Whether you’re retired or working, do you really know where you spend your money? These are increasingly important questions today as more people are helping not only their children, but also their grandchildren. This may also be at the expense of their own retirement. Having a financial plan can help guide your decisions now and, in the years, to come.
Ongoing tracking of your expenses, like stepping on the scale, provides a reality check. The more we consciously focus on our spending, the more likely we will not overspend. Like exercising or dieting, we know it’s good for us, but can be hard to do consistently.
Not all planners agree that tracking expenses in general is enough. Many people who are asked to track all their expenses discover their estimate of money left for saving or investing is frequently off because they often exclude unusual expenditures and average the balance. The focus of some financial plans is on having individuals set up automatic bill-pay and meet specific savings goals through monthly automatic deposits. The budgeting then usually falls in line accordingly.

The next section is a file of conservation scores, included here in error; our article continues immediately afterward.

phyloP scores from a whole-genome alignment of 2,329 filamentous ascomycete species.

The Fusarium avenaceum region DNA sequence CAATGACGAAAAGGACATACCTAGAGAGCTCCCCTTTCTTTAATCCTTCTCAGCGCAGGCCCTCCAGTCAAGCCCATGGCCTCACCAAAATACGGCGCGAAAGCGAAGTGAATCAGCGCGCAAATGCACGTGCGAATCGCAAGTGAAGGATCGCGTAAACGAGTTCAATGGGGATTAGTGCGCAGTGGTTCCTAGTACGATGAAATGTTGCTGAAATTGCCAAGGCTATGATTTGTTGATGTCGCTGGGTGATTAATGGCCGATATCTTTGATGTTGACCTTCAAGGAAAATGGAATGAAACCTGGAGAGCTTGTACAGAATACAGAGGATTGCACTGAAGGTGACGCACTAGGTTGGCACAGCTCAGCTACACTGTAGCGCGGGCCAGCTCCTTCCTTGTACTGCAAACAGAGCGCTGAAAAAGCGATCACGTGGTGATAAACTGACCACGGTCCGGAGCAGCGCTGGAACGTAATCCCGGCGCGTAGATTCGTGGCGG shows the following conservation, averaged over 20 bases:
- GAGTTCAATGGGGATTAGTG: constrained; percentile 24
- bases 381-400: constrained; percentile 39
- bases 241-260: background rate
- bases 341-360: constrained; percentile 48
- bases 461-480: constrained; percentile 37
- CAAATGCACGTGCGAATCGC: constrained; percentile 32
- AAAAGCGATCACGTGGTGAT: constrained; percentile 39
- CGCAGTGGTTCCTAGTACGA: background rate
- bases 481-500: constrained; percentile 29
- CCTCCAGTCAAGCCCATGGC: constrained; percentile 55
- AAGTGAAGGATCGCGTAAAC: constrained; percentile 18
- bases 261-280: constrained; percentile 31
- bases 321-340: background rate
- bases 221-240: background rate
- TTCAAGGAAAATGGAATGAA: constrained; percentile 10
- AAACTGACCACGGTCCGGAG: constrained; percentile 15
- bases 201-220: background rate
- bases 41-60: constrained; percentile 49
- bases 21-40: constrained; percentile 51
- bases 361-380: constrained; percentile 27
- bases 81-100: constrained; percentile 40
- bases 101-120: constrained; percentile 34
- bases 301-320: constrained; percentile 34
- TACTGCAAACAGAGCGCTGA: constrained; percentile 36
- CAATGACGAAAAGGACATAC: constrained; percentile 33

Today, a growing number of largely free online tools are available to help you track your
expenses. Companies such as Mint.com and Envelopes can import and aggregate data from your credit card, bank, and brokerage accounts. They break down your spending into
categories, such as dining and vacation. Some programs can even track specific items such as how much you spend on coffee. However, these online tools only provide a fraction of the guidance an advisor can give you. So, incorporating both into your overall financial plan may be the most beneficial. Once you know where your money is going, identifying cuts that can make a real difference becomes easier.
You may want to strongly consider having a monthly meeting with your spouse. If you are not married, a trusted confidant is an option. This meeting should include reviewing where you have been spending money and anticipated expenditures, both short- and long-term. It could lead to some very interesting conversations. Having both parties involved, discussing goals and objectives, where you are today and where you want to be in the future, can be helpful.
One of the most important things you can do is save money by living below your means. A key to success is the ability to delay gratification. Saving is crucial to developing that ability and imperative for anyone who wants to acquire and grow wealth.
(For informational purposes only. Not intended to provide specific advice or recommendations for any individual.) The above material was prepared by Peak Advisor Alliance.